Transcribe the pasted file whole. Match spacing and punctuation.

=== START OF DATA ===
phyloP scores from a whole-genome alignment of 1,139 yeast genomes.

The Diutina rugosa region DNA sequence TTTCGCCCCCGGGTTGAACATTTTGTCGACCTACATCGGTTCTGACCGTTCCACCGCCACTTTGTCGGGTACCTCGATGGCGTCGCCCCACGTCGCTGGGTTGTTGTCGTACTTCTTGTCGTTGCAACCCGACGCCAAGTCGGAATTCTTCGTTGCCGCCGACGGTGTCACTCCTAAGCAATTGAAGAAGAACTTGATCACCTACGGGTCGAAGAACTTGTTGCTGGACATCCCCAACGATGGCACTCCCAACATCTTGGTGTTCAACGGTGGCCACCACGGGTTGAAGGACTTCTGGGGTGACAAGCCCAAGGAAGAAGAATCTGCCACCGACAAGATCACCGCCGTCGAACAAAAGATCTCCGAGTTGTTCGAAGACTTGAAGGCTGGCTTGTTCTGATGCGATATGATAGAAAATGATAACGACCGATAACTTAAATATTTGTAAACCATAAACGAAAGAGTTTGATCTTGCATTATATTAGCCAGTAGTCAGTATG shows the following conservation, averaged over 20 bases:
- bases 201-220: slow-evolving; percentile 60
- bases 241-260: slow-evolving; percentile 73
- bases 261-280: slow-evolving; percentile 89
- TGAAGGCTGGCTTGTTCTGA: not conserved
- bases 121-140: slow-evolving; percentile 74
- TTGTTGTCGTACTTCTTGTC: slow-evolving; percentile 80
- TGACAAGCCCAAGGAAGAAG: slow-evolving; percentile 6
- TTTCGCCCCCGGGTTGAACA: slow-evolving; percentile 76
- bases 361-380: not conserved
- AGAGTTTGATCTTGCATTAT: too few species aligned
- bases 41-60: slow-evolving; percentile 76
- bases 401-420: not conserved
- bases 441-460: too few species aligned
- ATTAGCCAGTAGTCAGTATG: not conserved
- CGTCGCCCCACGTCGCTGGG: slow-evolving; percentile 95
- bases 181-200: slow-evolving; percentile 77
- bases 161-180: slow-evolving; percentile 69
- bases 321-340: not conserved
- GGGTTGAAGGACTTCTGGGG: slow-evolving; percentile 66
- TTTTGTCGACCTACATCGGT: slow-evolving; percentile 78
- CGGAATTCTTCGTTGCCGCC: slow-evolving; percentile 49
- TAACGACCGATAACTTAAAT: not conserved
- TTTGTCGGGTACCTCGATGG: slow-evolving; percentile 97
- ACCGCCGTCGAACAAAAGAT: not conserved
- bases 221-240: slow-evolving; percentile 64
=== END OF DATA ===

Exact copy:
phyloP scores from a whole-genome alignment of 1,139 yeast genomes.

The Diutina rugosa region DNA sequence TTTCGCCCCCGGGTTGAACATTTTGTCGACCTACATCGGTTCTGACCGTTCCACCGCCACTTTGTCGGGTACCTCGATGGCGTCGCCCCACGTCGCTGGGTTGTTGTCGTACTTCTTGTCGTTGCAACCCGACGCCAAGTCGGAATTCTTCGTTGCCGCCGACGGTGTCACTCCTAAGCAATTGAAGAAGAACTTGATCACCTACGGGTCGAAGAACTTGTTGCTGGACATCCCCAACGATGGCACTCCCAACATCTTGGTGTTCAACGGTGGCCACCACGGGTTGAAGGACTTCTGGGGTGACAAGCCCAAGGAAGAAGAATCTGCCACCGACAAGATCACCGCCGTCGAACAAAAGATCTCCGAGTTGTTCGAAGACTTGAAGGCTGGCTTGTTCTGATGCGATATGATAGAAAATGATAACGACCGATAACTTAAATATTTGTAAACCATAAACGAAAGAGTTTGATCTTGCATTATATTAGCCAGTAGTCAGTATG shows the following conservation, averaged over 20 bases:
- bases 201-220: slow-evolving; percentile 60
- bases 241-260: slow-evolving; percentile 73
- bases 261-280: slow-evolving; percentile 89
- TGAAGGCTGGCTTGTTCTGA: not conserved
- bases 121-140: slow-evolving; percentile 74
- TTGTTGTCGTACTTCTTGTC: slow-evolving; percentile 80
- TGACAAGCCCAAGGAAGAAG: slow-evolving; percentile 6
- TTTCGCCCCCGGGTTGAACA: slow-evolving; percentile 76
- bases 361-380: not conserved
- AGAGTTTGATCTTGCATTAT: too few species aligned
- bases 41-60: slow-evolving; percentile 76
- bases 401-420: not conserved
- bases 441-460: too few species aligned
- ATTAGCCAGTAGTCAGTATG: not conserved
- CGTCGCCCCACGTCGCTGGG: slow-evolving; percentile 95
- bases 181-200: slow-evolving; percentile 77
- bases 161-180: slow-evolving; percentile 69
- bases 321-340: not conserved
- GGGTTGAAGGACTTCTGGGG: slow-evolving; percentile 66
- TTTTGTCGACCTACATCGGT: slow-evolving; percentile 78
- CGGAATTCTTCGTTGCCGCC: slow-evolving; percentile 49
- TAACGACCGATAACTTAAAT: not conserved
- TTTGTCGGGTACCTCGATGG: slow-evolving; percentile 97
- ACCGCCGTCGAACAAAAGAT: not conserved
- bases 221-240: slow-evolving; percentile 64